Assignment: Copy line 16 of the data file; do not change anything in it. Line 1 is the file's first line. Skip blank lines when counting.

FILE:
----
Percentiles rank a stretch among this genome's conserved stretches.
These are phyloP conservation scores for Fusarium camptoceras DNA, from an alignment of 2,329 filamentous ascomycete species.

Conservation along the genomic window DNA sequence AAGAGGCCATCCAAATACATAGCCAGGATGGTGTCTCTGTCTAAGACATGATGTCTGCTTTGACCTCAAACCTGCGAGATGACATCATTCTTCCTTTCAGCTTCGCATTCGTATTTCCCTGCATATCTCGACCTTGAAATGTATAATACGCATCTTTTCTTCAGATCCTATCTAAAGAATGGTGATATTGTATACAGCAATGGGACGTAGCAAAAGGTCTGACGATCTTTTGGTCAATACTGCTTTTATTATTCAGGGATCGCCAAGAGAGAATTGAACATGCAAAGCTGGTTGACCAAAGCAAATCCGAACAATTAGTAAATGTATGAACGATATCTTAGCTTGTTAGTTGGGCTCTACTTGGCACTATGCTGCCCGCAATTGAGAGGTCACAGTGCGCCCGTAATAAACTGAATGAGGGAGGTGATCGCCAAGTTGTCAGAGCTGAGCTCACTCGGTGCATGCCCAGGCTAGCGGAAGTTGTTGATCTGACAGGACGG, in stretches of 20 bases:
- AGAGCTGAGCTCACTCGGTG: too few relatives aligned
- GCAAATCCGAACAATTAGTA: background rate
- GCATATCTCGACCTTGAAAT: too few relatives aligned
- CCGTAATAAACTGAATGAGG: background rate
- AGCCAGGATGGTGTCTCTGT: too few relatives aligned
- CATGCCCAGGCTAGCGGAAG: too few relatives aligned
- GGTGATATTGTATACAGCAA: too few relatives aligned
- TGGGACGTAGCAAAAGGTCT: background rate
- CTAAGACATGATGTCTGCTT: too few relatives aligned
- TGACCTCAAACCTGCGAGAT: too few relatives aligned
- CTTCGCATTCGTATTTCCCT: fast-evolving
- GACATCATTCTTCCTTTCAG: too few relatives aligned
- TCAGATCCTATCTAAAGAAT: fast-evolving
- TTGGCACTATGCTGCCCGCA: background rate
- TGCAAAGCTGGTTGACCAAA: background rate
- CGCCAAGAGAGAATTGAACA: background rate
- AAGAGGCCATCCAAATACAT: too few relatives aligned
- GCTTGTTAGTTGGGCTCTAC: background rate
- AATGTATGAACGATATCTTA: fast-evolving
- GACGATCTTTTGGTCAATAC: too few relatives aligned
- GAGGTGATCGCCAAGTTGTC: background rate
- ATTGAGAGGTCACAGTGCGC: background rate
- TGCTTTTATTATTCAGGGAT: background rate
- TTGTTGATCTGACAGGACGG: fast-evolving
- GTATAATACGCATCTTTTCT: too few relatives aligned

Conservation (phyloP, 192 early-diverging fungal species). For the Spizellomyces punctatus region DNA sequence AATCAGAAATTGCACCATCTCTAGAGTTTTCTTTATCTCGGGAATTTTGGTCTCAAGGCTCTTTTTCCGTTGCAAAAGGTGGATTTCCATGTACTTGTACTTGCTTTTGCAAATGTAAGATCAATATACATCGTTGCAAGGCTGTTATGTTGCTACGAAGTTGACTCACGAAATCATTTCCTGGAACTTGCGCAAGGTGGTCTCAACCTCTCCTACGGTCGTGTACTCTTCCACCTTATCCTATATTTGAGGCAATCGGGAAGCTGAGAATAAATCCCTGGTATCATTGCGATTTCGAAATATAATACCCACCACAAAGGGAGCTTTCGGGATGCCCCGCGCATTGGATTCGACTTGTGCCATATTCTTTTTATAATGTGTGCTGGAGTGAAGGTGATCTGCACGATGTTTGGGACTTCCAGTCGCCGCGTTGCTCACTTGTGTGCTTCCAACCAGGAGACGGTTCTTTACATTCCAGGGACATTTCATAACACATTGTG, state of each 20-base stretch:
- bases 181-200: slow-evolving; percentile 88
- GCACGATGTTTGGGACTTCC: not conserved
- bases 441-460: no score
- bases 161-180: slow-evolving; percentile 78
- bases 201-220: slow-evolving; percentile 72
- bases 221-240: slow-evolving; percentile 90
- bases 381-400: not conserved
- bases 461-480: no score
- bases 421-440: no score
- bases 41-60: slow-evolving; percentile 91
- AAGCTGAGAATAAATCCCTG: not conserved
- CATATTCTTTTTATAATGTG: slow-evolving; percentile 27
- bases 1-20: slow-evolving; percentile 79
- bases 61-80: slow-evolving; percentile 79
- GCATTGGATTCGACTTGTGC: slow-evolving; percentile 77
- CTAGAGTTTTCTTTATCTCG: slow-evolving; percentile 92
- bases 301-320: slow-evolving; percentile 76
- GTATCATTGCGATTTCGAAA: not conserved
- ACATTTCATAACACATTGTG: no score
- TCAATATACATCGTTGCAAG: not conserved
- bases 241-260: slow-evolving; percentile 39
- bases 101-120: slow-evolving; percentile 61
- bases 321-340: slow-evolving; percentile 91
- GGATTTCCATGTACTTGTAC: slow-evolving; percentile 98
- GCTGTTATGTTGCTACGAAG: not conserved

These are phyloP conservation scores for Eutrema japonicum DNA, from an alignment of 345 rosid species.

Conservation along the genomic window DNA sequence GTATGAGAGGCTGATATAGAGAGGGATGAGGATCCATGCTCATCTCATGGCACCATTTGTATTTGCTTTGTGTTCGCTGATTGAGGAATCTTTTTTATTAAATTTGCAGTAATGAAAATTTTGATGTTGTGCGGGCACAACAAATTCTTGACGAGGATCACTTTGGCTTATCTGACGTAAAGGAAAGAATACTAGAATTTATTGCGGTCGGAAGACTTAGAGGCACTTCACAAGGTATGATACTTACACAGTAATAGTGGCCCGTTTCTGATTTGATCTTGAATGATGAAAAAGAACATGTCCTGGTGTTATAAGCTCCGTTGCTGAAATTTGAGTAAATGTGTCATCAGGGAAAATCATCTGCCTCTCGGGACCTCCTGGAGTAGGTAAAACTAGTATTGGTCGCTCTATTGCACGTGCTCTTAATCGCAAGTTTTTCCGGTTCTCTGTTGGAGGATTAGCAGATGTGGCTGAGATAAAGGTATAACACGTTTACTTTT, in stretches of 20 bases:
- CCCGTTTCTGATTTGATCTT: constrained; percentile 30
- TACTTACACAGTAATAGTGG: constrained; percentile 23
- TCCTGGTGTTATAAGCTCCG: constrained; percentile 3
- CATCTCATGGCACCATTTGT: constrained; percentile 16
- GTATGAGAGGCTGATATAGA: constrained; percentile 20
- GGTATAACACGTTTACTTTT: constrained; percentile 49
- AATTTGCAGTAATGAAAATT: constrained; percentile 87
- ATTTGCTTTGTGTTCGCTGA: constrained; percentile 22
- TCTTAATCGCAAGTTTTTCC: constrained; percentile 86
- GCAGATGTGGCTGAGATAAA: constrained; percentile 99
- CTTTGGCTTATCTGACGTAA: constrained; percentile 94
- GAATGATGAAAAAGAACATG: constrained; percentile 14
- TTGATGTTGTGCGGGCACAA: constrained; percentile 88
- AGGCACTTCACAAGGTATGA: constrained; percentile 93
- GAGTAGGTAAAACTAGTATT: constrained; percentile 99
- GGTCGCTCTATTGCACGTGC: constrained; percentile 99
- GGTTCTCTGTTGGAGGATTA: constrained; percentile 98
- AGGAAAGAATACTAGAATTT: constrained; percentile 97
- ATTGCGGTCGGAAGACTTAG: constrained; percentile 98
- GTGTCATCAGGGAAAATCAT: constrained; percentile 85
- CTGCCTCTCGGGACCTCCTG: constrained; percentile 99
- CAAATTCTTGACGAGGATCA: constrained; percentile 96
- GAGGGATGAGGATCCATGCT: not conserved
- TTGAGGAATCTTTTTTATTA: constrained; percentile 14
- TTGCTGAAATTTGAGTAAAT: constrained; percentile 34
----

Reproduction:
- TCAGATCCTATCTAAAGAAT: fast-evolving